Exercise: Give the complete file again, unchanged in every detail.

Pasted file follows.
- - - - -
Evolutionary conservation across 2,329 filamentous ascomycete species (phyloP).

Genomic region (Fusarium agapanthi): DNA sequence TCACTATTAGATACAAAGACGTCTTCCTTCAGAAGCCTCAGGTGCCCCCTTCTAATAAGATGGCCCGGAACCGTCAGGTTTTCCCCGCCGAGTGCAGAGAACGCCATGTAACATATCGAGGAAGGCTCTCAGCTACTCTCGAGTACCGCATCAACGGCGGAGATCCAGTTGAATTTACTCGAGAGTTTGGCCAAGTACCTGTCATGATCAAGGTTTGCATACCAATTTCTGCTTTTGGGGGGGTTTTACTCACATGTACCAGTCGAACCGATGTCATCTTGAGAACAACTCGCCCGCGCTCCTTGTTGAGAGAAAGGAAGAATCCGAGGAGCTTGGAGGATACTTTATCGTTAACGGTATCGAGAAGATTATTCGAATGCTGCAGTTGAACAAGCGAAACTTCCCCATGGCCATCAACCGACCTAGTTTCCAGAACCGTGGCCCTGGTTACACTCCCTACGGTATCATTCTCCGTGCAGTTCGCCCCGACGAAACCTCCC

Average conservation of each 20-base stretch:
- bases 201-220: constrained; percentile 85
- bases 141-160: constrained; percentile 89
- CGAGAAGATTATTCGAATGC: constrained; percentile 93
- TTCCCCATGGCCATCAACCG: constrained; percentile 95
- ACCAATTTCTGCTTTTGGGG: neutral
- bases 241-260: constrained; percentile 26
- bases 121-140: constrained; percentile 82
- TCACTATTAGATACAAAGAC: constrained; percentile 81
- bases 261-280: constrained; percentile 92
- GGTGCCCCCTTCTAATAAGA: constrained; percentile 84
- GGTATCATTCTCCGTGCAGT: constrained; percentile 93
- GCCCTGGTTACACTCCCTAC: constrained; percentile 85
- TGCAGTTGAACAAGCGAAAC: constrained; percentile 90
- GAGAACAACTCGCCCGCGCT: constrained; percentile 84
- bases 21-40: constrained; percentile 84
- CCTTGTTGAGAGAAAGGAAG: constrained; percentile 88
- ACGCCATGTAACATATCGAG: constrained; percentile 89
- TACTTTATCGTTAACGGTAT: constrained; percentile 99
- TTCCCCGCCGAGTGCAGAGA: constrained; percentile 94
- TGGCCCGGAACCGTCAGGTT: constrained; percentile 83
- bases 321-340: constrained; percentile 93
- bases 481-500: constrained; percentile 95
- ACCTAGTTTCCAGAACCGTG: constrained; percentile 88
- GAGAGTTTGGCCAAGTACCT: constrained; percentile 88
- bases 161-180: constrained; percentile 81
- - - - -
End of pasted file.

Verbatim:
Evolutionary conservation across 2,329 filamentous ascomycete species (phyloP).

Genomic region (Fusarium agapanthi): DNA sequence TCACTATTAGATACAAAGACGTCTTCCTTCAGAAGCCTCAGGTGCCCCCTTCTAATAAGATGGCCCGGAACCGTCAGGTTTTCCCCGCCGAGTGCAGAGAACGCCATGTAACATATCGAGGAAGGCTCTCAGCTACTCTCGAGTACCGCATCAACGGCGGAGATCCAGTTGAATTTACTCGAGAGTTTGGCCAAGTACCTGTCATGATCAAGGTTTGCATACCAATTTCTGCTTTTGGGGGGGTTTTACTCACATGTACCAGTCGAACCGATGTCATCTTGAGAACAACTCGCCCGCGCTCCTTGTTGAGAGAAAGGAAGAATCCGAGGAGCTTGGAGGATACTTTATCGTTAACGGTATCGAGAAGATTATTCGAATGCTGCAGTTGAACAAGCGAAACTTCCCCATGGCCATCAACCGACCTAGTTTCCAGAACCGTGGCCCTGGTTACACTCCCTACGGTATCATTCTCCGTGCAGTTCGCCCCGACGAAACCTCCC

Average conservation of each 20-base stretch:
- bases 201-220: constrained; percentile 85
- bases 141-160: constrained; percentile 89
- CGAGAAGATTATTCGAATGC: constrained; percentile 93
- TTCCCCATGGCCATCAACCG: constrained; percentile 95
- ACCAATTTCTGCTTTTGGGG: neutral
- bases 241-260: constrained; percentile 26
- bases 121-140: constrained; percentile 82
- TCACTATTAGATACAAAGAC: constrained; percentile 81
- bases 261-280: constrained; percentile 92
- GGTGCCCCCTTCTAATAAGA: constrained; percentile 84
- GGTATCATTCTCCGTGCAGT: constrained; percentile 93
- GCCCTGGTTACACTCCCTAC: constrained; percentile 85
- TGCAGTTGAACAAGCGAAAC: constrained; percentile 90
- GAGAACAACTCGCCCGCGCT: constrained; percentile 84
- bases 21-40: constrained; percentile 84
- CCTTGTTGAGAGAAAGGAAG: constrained; percentile 88
- ACGCCATGTAACATATCGAG: constrained; percentile 89
- TACTTTATCGTTAACGGTAT: constrained; percentile 99
- TTCCCCGCCGAGTGCAGAGA: constrained; percentile 94
- TGGCCCGGAACCGTCAGGTT: constrained; percentile 83
- bases 321-340: constrained; percentile 93
- bases 481-500: constrained; percentile 95
- ACCTAGTTTCCAGAACCGTG: constrained; percentile 88
- GAGAGTTTGGCCAAGTACCT: constrained; percentile 88
- bases 161-180: constrained; percentile 81